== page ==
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It was included in the BRIA. I find it difficult to accept that the magnitude of change that has been identified would be sufficient to lead to a mass exodus of pupils. The impact of our proposals is equivalent to a 1.3 per cent increase in current average fees. That is a small increase compared to the average yearly fee increase of 4 per cent. That is why the financial memorandum is as it is—we do not believe that the policy change will result in a mass exodus of pupils to the public sector.
On any potential movement, some of the calculations that have been flying around use the average cost of a school pupil, whereas they should use the marginal cost. In the majority of cases, the marginal cost of a pupil moving from the independent sector to the state sector would be zero. Even if 3 per cent of pupils were to transfer, we do not accept the suggestion that that would leave the policy revenue neutral. The financial impact has been considered through the BRIA.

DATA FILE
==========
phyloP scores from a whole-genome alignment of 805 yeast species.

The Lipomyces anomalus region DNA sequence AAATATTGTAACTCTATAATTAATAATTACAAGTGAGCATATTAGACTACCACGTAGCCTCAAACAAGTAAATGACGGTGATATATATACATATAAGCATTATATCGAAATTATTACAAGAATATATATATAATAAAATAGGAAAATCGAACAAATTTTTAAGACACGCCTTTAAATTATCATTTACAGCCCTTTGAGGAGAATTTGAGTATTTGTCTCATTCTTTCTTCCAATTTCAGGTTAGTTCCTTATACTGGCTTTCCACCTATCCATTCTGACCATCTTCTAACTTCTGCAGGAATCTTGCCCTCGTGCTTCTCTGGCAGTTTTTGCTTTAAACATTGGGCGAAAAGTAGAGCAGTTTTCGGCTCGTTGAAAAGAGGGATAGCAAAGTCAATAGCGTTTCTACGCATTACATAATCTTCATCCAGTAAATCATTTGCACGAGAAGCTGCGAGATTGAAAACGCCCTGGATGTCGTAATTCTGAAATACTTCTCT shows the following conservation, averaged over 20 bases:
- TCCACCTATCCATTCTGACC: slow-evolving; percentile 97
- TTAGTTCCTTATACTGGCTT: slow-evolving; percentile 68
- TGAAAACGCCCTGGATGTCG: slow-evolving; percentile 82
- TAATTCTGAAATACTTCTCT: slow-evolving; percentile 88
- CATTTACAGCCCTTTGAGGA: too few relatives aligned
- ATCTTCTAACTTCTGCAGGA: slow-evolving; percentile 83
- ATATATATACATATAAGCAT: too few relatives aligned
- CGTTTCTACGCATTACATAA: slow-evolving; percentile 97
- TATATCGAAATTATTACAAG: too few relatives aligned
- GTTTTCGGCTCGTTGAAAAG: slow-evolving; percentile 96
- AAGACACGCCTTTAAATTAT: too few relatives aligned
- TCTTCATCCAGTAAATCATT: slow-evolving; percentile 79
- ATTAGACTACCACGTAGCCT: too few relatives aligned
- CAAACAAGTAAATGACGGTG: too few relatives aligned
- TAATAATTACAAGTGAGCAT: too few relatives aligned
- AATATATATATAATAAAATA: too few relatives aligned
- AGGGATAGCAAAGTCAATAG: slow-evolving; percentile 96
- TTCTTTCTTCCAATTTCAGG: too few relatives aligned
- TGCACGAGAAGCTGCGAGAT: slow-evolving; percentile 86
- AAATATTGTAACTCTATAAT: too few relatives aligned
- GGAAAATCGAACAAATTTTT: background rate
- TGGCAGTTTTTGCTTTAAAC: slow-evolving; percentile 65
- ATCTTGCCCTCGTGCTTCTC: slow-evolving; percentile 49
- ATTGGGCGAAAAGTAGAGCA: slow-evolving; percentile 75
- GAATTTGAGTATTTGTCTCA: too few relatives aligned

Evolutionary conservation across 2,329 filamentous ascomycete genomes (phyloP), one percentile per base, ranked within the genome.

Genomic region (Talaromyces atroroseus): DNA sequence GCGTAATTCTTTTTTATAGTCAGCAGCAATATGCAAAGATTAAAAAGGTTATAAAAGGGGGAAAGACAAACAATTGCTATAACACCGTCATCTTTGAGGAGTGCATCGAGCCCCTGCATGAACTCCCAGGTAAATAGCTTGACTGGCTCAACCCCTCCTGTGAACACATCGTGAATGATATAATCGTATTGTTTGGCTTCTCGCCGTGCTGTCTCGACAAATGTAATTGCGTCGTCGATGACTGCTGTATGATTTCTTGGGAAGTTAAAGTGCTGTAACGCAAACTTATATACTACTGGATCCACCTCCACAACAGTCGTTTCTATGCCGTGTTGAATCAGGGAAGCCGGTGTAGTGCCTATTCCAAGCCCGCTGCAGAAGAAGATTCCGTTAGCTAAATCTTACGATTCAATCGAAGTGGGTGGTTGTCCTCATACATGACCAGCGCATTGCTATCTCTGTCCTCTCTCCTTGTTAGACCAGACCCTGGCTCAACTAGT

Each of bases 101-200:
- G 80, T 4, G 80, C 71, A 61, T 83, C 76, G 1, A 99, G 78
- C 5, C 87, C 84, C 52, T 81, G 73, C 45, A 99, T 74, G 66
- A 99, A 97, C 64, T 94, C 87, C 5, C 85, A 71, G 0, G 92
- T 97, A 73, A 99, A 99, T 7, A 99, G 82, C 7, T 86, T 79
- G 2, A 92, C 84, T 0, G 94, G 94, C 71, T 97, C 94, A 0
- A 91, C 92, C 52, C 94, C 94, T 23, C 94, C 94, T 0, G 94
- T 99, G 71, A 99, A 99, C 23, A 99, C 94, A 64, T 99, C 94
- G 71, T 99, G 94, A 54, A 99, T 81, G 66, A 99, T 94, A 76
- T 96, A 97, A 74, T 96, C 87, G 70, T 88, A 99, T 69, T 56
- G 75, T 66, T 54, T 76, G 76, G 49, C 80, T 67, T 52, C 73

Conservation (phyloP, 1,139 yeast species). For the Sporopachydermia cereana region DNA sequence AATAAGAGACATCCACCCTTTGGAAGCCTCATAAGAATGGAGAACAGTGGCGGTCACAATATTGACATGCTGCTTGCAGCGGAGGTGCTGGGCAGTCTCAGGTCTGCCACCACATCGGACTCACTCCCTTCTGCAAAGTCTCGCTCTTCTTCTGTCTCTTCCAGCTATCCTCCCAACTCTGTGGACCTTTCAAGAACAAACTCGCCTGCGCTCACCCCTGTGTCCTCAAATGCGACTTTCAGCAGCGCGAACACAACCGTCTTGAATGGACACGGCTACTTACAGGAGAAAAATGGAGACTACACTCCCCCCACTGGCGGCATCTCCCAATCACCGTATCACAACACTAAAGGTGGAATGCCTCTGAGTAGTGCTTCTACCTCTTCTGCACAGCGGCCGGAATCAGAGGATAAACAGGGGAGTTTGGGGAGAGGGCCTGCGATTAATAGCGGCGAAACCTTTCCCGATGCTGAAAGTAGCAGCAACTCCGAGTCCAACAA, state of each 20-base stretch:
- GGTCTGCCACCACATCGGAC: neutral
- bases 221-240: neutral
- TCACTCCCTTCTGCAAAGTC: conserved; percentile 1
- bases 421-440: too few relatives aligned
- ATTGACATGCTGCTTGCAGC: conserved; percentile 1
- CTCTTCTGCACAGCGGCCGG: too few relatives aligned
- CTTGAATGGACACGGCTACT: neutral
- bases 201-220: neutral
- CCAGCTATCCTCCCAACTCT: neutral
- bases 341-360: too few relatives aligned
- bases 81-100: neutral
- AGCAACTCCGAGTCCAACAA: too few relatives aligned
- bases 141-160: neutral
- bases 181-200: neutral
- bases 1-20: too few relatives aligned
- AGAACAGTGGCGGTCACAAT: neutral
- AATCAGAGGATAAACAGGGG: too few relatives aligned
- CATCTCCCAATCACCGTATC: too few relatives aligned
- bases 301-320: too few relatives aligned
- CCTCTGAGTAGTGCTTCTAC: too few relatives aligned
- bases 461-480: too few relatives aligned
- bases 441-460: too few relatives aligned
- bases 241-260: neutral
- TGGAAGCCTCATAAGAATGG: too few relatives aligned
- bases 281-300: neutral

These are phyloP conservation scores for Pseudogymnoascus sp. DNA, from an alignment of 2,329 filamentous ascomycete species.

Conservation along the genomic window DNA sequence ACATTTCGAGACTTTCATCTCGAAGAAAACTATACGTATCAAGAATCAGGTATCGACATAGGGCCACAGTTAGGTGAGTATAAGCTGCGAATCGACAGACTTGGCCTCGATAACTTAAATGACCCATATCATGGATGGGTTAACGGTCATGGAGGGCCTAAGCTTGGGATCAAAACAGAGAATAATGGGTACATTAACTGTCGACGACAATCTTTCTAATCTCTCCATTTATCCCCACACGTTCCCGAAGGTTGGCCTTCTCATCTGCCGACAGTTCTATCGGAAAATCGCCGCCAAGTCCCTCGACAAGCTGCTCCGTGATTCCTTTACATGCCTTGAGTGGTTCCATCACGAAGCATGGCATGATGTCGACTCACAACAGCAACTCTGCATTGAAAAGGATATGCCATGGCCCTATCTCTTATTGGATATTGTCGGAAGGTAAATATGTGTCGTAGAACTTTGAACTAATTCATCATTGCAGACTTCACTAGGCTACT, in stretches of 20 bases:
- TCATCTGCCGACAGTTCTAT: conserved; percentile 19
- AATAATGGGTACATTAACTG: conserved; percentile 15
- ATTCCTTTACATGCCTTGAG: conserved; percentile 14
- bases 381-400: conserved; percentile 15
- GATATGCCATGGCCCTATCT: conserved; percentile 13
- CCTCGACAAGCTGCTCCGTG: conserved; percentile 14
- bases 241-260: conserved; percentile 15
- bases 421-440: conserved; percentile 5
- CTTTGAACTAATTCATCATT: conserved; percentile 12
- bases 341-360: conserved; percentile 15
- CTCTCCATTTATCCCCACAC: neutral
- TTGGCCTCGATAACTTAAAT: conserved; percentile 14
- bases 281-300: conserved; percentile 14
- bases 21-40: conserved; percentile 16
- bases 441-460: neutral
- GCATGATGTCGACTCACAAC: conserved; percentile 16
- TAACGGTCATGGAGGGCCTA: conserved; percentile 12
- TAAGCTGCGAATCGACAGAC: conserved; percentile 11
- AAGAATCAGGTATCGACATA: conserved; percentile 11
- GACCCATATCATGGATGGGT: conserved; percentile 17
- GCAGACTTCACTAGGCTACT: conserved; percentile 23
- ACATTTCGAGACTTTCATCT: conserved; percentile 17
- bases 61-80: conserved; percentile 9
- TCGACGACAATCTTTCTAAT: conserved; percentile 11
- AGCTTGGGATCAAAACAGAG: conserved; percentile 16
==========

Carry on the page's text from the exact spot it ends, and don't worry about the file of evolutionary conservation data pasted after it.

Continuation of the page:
I will move on to the other points that were raised. Sarah Boyack talked about the importance of guidance, and I agree with her on that point. I will endeavour to provide the committee with as much detail as possible for scrutiny. That will start with the commitment that I have made to provide details on illustrative appeals.
Sarah Boyack also asked about the small business bonus scheme, because the Barclay review called for a review of the effectiveness of the scheme. It called for that review to commence on 1 April 2020. We are ahead of the game here: the contract for the independent review was awarded to the Fraser of Allander institute in the summer. The aim of that review is to evaluate the impact of the small business bonus scheme and whether it can be better targeted to support local investment, employment and growth. It is set to report its findings in 2020.